US weighs possible strikes on Iran's military: report
The US administration has shifted strategy and is drawing up plans for possible air strikes against Iran's Revolutionary Guard instead of the country's nuclear sites, the New Yorker magazine reported on Sunday.
Read the full New Yorker article here.
President George W. Bush has requested the Joint Chiefs of Staff revise plans for a possible attack on Iran, with the focus on "surgical" raids against the Iranian Revolutionary Guard Corps which Washington accuses of targeting US forces in Iraq, the magazine wrote.
Previous contingency plans called for a more elaborate bombing campaign against suspected nuclear sites in Iran as well as other infrastructure, the magazine reported, citing unnamed former officials and government consultants.
The change in focus comes as Bush and his top aides have begun to describe the war in Iraq in public statements as increasingly a "strategic battle between the United States and Iran," said the article by investigative reporter Seymour Hersh.
During a video conference over the summer, Bush allegedly told Ryan Crocker, the US ambassador to Iraq, that he was considering striking Iranian targets across the border and that the British "were on board," according to the article.
But Israeli leaders were dismayed that Washington had decided not to target Iran's nuclear program and French officials had expressed doubts about the possible limited air strikes, it said.
While Bush has not yet issued an "execute order" for a military operation inside Iran, the pace of attack planning has increased markedly and the CIA has dramatically expanded a unit focusing on Iran, it said.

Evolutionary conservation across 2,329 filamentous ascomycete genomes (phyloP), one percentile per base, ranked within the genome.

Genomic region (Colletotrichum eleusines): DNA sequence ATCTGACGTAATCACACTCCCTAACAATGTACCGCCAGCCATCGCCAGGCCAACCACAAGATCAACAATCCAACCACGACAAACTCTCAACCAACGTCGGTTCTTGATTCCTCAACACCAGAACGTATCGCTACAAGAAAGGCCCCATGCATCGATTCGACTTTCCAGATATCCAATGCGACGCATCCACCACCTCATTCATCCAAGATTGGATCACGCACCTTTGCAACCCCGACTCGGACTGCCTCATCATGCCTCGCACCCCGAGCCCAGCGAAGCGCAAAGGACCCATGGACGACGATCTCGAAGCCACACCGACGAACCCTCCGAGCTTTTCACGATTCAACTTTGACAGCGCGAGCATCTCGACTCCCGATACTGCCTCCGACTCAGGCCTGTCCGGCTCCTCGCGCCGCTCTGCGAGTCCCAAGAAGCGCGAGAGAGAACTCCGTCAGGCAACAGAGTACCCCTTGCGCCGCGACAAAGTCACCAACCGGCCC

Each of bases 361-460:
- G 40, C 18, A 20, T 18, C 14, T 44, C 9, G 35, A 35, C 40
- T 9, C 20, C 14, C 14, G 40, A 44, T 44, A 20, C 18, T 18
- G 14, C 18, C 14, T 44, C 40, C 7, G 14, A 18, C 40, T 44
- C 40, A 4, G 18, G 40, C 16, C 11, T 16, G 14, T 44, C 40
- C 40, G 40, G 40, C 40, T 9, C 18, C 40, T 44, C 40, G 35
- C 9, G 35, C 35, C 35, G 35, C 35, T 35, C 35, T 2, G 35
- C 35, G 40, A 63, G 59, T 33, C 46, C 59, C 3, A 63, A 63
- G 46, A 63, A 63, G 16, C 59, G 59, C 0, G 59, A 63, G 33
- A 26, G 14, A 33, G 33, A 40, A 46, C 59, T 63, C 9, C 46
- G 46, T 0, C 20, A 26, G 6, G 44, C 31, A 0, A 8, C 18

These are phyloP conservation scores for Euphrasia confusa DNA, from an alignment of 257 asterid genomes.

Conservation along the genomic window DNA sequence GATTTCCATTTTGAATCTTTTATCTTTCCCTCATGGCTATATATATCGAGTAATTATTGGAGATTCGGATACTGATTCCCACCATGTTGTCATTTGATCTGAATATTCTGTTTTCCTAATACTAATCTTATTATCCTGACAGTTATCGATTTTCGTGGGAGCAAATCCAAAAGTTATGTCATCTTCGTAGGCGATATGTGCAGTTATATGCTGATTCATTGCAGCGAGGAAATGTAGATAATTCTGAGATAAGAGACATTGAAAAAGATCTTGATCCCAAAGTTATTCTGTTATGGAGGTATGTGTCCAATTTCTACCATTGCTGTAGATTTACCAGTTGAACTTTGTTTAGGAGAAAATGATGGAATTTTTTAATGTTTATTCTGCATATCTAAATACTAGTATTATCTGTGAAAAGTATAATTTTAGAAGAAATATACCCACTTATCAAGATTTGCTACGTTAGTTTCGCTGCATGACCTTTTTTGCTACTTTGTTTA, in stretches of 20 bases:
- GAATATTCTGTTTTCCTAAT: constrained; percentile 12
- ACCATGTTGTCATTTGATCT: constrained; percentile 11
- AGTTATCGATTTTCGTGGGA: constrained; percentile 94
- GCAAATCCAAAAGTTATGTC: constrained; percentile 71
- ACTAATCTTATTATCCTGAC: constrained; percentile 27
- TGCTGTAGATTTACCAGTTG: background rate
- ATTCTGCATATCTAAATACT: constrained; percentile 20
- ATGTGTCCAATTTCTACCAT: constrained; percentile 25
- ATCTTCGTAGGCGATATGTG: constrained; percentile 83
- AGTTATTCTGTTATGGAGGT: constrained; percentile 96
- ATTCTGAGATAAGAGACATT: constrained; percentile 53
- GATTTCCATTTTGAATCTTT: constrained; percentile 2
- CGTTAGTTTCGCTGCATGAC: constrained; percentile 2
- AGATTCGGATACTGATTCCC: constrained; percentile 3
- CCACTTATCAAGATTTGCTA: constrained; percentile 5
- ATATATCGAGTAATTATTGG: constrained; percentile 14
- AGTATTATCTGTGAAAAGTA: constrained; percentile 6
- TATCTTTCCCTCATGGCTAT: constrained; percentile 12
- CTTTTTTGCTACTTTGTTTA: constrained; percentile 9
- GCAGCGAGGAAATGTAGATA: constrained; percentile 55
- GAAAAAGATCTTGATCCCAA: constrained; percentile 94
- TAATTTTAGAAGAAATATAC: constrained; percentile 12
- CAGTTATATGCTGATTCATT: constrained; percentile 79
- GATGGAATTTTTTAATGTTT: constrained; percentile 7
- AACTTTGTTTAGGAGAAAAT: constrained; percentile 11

The amended plan would call for using the US Navy's "sea-launched cruise missiles and more precisely targeted ground attacks and bombing strikes, including plans to destroy the most important Revolutionary Guard training camps, supply depots, and command and control facilities," it said.
Vice President Dick Cheney was pushing to confront the Iranians despite deep concerns from Republicans that any action could be politically disastrous for the party given popular opposition to the Iraq war, a former intelligence official said.
"There is a desperate effort by Cheney et al. to bring military action to Iran as soon as possible," the official said. "Meanwhile, the politicians are saying, 'You can't do it, because every Republican is going to be defeated, and we're only one fact away from going over the cliff in Iraq.'"
Bush and his advisers have adopted the new "counter-terrorism" approach recognizing the US public is not convinced that Iran poses an imminent nuclear threat and that the US intelligence community believes Tehran is at least five years away from obtaining an atomic bomb.
But officials are betting the case for hitting Iranian forces blamed for attacking US soldiers would be easier to make, the magazine wrote.
"This time, unlike the attack in Iraq, we're going to play the victim. The name of our game seems to be to get the Iranians to overplay their hand," said Zbigniew Brezinski, a former national security adviser under ex-president Jimmy Carter and a critic of the Bush administration's foreign policy.
Brezinski said that Iran would probably respond to a US attack "by intensifying the conflict in Iraq and also in Afghanistan, their neighbors, and that could draw in Pakistan.
"We will be stuck in a regional war for twenty years," he said.
The magazine quoted a Defense Department spokesman saying the administration remains committed to a diplomatic solution to disputes with Iran.